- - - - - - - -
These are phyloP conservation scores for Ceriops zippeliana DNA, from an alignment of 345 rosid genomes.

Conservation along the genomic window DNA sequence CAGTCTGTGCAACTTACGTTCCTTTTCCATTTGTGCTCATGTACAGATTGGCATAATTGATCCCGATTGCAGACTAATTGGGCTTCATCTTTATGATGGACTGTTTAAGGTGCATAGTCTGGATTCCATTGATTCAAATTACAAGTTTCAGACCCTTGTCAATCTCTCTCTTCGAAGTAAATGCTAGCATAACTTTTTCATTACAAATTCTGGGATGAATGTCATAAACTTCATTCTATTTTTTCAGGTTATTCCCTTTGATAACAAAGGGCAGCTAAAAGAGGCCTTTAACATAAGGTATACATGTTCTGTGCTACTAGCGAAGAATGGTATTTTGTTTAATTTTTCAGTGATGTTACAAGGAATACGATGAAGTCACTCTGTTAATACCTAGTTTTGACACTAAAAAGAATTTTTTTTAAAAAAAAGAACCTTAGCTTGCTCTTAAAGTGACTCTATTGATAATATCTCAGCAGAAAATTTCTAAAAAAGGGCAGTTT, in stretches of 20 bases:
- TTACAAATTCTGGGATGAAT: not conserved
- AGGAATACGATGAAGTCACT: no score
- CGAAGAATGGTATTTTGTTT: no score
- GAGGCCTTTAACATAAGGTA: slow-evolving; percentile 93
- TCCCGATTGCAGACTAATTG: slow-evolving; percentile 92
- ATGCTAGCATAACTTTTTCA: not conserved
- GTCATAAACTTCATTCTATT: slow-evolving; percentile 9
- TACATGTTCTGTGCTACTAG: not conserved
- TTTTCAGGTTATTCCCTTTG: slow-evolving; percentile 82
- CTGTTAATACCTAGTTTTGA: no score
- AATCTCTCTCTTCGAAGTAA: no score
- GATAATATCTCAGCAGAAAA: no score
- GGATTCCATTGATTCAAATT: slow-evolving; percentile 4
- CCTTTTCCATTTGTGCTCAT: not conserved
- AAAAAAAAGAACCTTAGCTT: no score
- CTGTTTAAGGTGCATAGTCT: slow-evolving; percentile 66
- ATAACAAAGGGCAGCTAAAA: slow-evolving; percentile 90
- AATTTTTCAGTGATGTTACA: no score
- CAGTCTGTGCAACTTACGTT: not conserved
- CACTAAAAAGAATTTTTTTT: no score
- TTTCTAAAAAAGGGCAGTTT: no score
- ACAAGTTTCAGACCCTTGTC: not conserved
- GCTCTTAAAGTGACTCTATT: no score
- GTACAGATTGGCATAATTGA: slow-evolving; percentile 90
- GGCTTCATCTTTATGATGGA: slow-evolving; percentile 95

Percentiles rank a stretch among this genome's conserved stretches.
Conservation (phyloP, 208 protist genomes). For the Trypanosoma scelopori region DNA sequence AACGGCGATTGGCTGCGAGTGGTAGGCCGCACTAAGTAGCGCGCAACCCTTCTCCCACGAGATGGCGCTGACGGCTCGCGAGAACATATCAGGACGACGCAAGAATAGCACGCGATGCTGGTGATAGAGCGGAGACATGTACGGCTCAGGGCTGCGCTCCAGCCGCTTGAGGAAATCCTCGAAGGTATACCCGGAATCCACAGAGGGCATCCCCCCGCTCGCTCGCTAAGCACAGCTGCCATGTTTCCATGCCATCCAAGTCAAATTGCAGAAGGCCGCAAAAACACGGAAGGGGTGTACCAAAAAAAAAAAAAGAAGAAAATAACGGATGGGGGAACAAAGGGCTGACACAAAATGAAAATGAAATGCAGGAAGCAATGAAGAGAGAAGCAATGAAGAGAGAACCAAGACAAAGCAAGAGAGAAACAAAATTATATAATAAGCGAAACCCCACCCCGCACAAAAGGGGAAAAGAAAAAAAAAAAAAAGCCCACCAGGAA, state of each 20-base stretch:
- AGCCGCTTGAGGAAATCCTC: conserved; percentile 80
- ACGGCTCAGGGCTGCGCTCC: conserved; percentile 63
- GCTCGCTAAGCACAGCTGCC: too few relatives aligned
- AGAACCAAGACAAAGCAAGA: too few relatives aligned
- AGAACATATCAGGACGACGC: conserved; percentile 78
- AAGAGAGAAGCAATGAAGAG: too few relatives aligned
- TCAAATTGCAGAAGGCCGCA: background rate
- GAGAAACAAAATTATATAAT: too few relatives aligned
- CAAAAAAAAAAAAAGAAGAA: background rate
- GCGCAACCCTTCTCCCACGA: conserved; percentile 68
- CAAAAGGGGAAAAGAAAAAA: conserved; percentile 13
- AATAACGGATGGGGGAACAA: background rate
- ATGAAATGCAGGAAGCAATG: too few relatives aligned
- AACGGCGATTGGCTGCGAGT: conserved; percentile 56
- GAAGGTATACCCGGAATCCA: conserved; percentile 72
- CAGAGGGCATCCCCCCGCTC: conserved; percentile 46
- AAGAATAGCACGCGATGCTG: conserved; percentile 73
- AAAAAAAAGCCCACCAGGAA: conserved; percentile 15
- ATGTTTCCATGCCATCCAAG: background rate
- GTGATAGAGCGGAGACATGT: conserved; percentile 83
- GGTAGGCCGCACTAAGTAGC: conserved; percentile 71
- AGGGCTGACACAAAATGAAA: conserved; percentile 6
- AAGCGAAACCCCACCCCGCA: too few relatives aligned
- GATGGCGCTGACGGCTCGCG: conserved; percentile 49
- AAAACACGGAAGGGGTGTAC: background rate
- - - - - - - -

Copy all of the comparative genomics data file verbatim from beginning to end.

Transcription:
These are phyloP conservation scores for Ceriops zippeliana DNA, from an alignment of 345 rosid genomes.

Conservation along the genomic window DNA sequence CAGTCTGTGCAACTTACGTTCCTTTTCCATTTGTGCTCATGTACAGATTGGCATAATTGATCCCGATTGCAGACTAATTGGGCTTCATCTTTATGATGGACTGTTTAAGGTGCATAGTCTGGATTCCATTGATTCAAATTACAAGTTTCAGACCCTTGTCAATCTCTCTCTTCGAAGTAAATGCTAGCATAACTTTTTCATTACAAATTCTGGGATGAATGTCATAAACTTCATTCTATTTTTTCAGGTTATTCCCTTTGATAACAAAGGGCAGCTAAAAGAGGCCTTTAACATAAGGTATACATGTTCTGTGCTACTAGCGAAGAATGGTATTTTGTTTAATTTTTCAGTGATGTTACAAGGAATACGATGAAGTCACTCTGTTAATACCTAGTTTTGACACTAAAAAGAATTTTTTTTAAAAAAAAGAACCTTAGCTTGCTCTTAAAGTGACTCTATTGATAATATCTCAGCAGAAAATTTCTAAAAAAGGGCAGTTT, in stretches of 20 bases:
- TTACAAATTCTGGGATGAAT: not conserved
- AGGAATACGATGAAGTCACT: no score
- CGAAGAATGGTATTTTGTTT: no score
- GAGGCCTTTAACATAAGGTA: slow-evolving; percentile 93
- TCCCGATTGCAGACTAATTG: slow-evolving; percentile 92
- ATGCTAGCATAACTTTTTCA: not conserved
- GTCATAAACTTCATTCTATT: slow-evolving; percentile 9
- TACATGTTCTGTGCTACTAG: not conserved
- TTTTCAGGTTATTCCCTTTG: slow-evolving; percentile 82
- CTGTTAATACCTAGTTTTGA: no score
- AATCTCTCTCTTCGAAGTAA: no score
- GATAATATCTCAGCAGAAAA: no score
- GGATTCCATTGATTCAAATT: slow-evolving; percentile 4
- CCTTTTCCATTTGTGCTCAT: not conserved
- AAAAAAAAGAACCTTAGCTT: no score
- CTGTTTAAGGTGCATAGTCT: slow-evolving; percentile 66
- ATAACAAAGGGCAGCTAAAA: slow-evolving; percentile 90
- AATTTTTCAGTGATGTTACA: no score
- CAGTCTGTGCAACTTACGTT: not conserved
- CACTAAAAAGAATTTTTTTT: no score
- TTTCTAAAAAAGGGCAGTTT: no score
- ACAAGTTTCAGACCCTTGTC: not conserved
- GCTCTTAAAGTGACTCTATT: no score
- GTACAGATTGGCATAATTGA: slow-evolving; percentile 90
- GGCTTCATCTTTATGATGGA: slow-evolving; percentile 95

Percentiles rank a stretch among this genome's conserved stretches.
Conservation (phyloP, 208 protist genomes). For the Trypanosoma scelopori region DNA sequence AACGGCGATTGGCTGCGAGTGGTAGGCCGCACTAAGTAGCGCGCAACCCTTCTCCCACGAGATGGCGCTGACGGCTCGCGAGAACATATCAGGACGACGCAAGAATAGCACGCGATGCTGGTGATAGAGCGGAGACATGTACGGCTCAGGGCTGCGCTCCAGCCGCTTGAGGAAATCCTCGAAGGTATACCCGGAATCCACAGAGGGCATCCCCCCGCTCGCTCGCTAAGCACAGCTGCCATGTTTCCATGCCATCCAAGTCAAATTGCAGAAGGCCGCAAAAACACGGAAGGGGTGTACCAAAAAAAAAAAAAGAAGAAAATAACGGATGGGGGAACAAAGGGCTGACACAAAATGAAAATGAAATGCAGGAAGCAATGAAGAGAGAAGCAATGAAGAGAGAACCAAGACAAAGCAAGAGAGAAACAAAATTATATAATAAGCGAAACCCCACCCCGCACAAAAGGGGAAAAGAAAAAAAAAAAAAAGCCCACCAGGAA, state of each 20-base stretch:
- AGCCGCTTGAGGAAATCCTC: conserved; percentile 80
- ACGGCTCAGGGCTGCGCTCC: conserved; percentile 63
- GCTCGCTAAGCACAGCTGCC: too few relatives aligned
- AGAACCAAGACAAAGCAAGA: too few relatives aligned
- AGAACATATCAGGACGACGC: conserved; percentile 78
- AAGAGAGAAGCAATGAAGAG: too few relatives aligned
- TCAAATTGCAGAAGGCCGCA: background rate
- GAGAAACAAAATTATATAAT: too few relatives aligned
- CAAAAAAAAAAAAAGAAGAA: background rate
- GCGCAACCCTTCTCCCACGA: conserved; percentile 68
- CAAAAGGGGAAAAGAAAAAA: conserved; percentile 13
- AATAACGGATGGGGGAACAA: background rate
- ATGAAATGCAGGAAGCAATG: too few relatives aligned
- AACGGCGATTGGCTGCGAGT: conserved; percentile 56
- GAAGGTATACCCGGAATCCA: conserved; percentile 72
- CAGAGGGCATCCCCCCGCTC: conserved; percentile 46
- AAGAATAGCACGCGATGCTG: conserved; percentile 73
- AAAAAAAAGCCCACCAGGAA: conserved; percentile 15
- ATGTTTCCATGCCATCCAAG: background rate
- GTGATAGAGCGGAGACATGT: conserved; percentile 83
- GGTAGGCCGCACTAAGTAGC: conserved; percentile 71
- AGGGCTGACACAAAATGAAA: conserved; percentile 6
- AAGCGAAACCCCACCCCGCA: too few relatives aligned
- GATGGCGCTGACGGCTCGCG: conserved; percentile 49
- AAAACACGGAAGGGGTGTAC: background rate